Unwrapping the truth: why holiday spending skyrockets

By Jackie Lam

Reviewed by Kimberly Rotter

Dec 12, 2023

Read time: 2 min

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Do you suffer from a case of temporary spending amnesia during the holidays? You plan to make a budget, but your good intentions fly out the window between Black Friday and your favorite day-after-Christmas sales?

I’m just like you. And so are a lot of other American consumers. Most, in fact. A recent survey reveals that just about everyone—96% of consumers polled—plans on overspending this holiday season. It's not hard to do, especially this year. With inflation rearing its head, everything costs more.

Put these common reasons for overspending on your radar, along with tips for heading off that January post-holiday spending hangover.

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Reason 1: Keeping up with the Joneses 

Maybe you’ve just gotta have it. Or maybe you're vying for your clan's Sweetest Saint Nick award. In the digital age, it’s easy to notice what other people have and want it (it’s easy to be influenced right into debt). Especially if you have peers who are shelling out dough on fancy gadgets, the latest game consoles, and shimmery jewelry for their loved ones.

Do this instead: 

Sure, the holidays only come once a year. But you know what? Displaying your love can be a 365-day practice. Spending a pretty penny on lavish gifts for your loved ones doesn’t prove how much you care about them. Life isn't a spending competition. Set a budget for each person on your gift list, and stick to it. That also goes for holiday gatherings and festive attire.

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Reason 2: Lack of planning 

Waiting until the 11th hour to book travel or load up on presents might be your M.O., but it'll do some damage to your pocketbook. 

Do this instead: 

Book your travel in advance, and stay on budget while traveling. Spread out your purchases for presents throughout the year, or at least between July and December.

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Reason 3: The thrill of the deal

Frugal fanatics and deal hunters can relate to getting excited by an amazing limited-time deal…only to wonder later how you fell for buying stuff you don't actually need. Ironically, you can go broke saving money.  

Do this instead: 

Avoid impulse buying that’s not backed up by a plan. Whether it's Black Friday, Cyber Monday, or last-minute holiday specials, ask yourself the following:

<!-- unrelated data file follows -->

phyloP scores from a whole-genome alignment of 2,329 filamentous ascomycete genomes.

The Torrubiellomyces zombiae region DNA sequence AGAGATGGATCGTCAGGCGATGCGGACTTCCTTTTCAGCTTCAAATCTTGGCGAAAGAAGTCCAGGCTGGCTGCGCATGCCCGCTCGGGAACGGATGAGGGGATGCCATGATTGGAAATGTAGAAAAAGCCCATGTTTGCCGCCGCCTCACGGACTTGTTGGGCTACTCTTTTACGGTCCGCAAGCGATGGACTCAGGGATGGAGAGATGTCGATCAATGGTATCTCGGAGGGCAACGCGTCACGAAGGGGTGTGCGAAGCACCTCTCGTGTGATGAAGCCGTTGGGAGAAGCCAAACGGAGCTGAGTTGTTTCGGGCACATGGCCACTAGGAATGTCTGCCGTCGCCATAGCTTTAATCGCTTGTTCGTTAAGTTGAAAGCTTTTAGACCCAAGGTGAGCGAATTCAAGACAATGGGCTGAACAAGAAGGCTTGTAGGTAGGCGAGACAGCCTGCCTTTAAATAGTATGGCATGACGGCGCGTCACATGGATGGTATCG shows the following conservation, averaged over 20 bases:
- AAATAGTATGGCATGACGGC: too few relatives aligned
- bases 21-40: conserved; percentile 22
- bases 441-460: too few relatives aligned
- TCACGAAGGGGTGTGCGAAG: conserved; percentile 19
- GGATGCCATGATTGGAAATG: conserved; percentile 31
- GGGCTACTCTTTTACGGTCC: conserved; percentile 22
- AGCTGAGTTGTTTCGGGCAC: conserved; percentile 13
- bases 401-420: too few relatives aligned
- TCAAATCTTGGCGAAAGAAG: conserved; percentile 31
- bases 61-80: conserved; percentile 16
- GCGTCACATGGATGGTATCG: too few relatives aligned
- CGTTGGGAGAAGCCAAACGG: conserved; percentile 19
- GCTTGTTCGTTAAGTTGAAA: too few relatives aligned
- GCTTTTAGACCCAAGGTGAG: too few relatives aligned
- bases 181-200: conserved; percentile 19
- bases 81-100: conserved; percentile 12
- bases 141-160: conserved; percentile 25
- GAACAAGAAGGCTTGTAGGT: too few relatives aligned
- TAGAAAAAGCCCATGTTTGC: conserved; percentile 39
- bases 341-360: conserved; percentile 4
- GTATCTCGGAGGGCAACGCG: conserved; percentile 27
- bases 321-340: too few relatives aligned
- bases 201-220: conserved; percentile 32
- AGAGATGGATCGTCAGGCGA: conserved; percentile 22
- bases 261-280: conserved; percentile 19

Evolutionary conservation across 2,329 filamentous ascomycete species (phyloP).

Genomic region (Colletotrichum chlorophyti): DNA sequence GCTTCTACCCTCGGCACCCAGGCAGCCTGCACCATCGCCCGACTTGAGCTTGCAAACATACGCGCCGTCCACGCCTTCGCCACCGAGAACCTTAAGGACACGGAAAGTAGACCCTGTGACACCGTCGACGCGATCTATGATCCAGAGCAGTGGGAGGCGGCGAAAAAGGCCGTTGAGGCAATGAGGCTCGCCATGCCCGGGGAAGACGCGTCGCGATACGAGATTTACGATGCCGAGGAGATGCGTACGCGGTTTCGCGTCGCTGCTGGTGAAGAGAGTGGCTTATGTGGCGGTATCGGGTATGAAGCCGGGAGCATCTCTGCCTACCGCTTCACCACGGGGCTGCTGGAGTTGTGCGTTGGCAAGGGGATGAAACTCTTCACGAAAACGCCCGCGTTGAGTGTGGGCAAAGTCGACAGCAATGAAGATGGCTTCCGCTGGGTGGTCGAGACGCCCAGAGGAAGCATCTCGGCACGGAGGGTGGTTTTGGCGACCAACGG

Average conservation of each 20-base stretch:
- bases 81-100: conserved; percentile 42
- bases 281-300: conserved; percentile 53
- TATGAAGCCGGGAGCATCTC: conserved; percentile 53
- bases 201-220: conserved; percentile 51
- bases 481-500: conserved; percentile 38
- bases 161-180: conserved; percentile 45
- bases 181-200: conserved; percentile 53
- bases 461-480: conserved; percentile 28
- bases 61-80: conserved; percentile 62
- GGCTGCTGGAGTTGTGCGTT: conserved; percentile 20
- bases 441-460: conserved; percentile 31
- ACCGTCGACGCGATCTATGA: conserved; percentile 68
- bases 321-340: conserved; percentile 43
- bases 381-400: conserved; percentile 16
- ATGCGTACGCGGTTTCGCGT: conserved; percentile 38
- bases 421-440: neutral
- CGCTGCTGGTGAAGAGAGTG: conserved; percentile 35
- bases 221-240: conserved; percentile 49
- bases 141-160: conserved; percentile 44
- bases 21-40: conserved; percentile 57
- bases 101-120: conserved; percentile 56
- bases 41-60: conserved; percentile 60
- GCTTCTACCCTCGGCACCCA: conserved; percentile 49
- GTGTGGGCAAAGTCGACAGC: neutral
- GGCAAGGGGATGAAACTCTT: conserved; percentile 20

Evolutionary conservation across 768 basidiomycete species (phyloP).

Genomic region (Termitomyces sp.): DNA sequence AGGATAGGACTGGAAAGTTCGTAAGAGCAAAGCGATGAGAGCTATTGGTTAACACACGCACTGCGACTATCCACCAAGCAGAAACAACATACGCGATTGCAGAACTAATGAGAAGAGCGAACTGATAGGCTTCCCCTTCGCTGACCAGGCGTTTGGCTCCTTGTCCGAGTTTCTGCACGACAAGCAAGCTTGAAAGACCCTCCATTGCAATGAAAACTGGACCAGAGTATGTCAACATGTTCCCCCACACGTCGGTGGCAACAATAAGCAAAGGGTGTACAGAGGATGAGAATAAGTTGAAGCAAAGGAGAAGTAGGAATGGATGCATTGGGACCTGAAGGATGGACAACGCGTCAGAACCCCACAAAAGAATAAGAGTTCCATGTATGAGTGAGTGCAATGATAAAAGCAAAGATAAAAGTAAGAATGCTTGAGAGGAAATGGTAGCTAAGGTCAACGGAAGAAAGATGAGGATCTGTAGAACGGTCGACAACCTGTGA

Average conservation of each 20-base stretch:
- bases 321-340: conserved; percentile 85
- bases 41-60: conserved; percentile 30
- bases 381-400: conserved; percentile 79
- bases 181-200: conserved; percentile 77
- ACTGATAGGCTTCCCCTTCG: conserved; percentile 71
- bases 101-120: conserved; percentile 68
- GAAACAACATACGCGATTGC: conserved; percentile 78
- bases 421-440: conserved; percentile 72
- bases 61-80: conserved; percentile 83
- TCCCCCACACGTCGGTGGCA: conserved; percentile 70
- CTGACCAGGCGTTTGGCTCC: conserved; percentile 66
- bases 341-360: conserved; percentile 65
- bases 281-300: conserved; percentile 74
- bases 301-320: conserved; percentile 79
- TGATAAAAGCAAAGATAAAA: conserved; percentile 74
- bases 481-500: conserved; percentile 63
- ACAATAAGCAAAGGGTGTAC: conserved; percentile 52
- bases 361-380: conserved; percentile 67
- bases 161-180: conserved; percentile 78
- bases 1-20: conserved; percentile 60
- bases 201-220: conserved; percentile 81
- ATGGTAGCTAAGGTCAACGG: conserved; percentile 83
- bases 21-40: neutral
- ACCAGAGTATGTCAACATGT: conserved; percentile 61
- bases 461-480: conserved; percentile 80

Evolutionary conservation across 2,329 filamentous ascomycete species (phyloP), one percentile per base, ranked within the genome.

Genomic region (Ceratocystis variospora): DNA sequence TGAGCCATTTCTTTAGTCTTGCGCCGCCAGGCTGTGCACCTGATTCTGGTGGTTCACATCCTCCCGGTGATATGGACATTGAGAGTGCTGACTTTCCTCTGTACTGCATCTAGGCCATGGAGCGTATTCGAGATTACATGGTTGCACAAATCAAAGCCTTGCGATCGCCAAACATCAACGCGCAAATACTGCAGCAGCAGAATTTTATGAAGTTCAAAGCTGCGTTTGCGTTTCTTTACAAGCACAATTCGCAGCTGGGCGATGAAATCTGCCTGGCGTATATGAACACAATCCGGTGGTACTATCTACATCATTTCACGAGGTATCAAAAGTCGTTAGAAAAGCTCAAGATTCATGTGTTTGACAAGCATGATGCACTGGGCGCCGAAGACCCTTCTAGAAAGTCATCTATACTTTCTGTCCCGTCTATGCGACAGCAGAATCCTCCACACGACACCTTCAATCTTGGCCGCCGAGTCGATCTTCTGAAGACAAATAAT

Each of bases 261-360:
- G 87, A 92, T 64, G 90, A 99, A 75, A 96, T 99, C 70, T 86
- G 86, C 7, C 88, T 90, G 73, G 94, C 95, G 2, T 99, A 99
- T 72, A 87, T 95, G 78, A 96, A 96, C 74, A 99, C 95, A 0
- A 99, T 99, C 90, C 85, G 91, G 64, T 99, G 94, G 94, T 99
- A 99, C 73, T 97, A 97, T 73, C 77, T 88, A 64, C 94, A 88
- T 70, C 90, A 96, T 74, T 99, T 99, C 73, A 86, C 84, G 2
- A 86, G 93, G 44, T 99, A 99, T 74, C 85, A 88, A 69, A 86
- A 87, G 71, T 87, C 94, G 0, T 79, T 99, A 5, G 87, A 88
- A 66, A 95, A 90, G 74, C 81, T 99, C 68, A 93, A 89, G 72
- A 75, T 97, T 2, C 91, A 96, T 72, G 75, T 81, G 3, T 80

• Do I really need this?

  • If I'm buying this as a gift for someone, is it within my gift budget? 

  • Is this something that I need to get now, or can it wait? 

  • Can I afford to pay for it in cash? 

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Reason 4: Emotional spending 

Feeling sad, bored, or a bit isolated? If you're trying to cure a case of the holiday blues with a dose of retail therapy, your likely result is a thinner wallet, a deeper debt hole, and even lower feelings come the new year. It's not uncommon to go click-happy and engage in a mini splurge when sitting at your computer for hours on end. Shopping when bored or lonely is a thing.

Do this instead: 

If you're wallowing, get off your devices and avoid stepping foot inside a store. Go for a stroll around the neighborhood, visit with a friend, or sign up to volunteer at a local charity with a mission you care about. 

New Year, new you

To overspend over the holidays is to be human. Don’t knock yourself. It's really easy to burn a hole in your pocketbook on gifts, travel, and other end-of-year expenses. 

Take this holiday season with a mindful approach and create a spending plan you’ll feel satisfied with. Kick overspending to the curb. You’ll level up your financial prowess and avoid that January burnout.

Jackie Lam - Author

Jackie is an Achieve contributor. She is an accredited financial coach (AFC®) who has written for Business Insider, BuzzFeed, CNET, USA Today's Blueprint, and others. She coaches artists and freelancers.

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Kimberly is Achieve’s senior editor. She is a financial counselor accredited by the Association for Financial Counseling & Planning Education®, and a mortgage expert for The Motley Fool. She owns and manages a 350-writer content agency.

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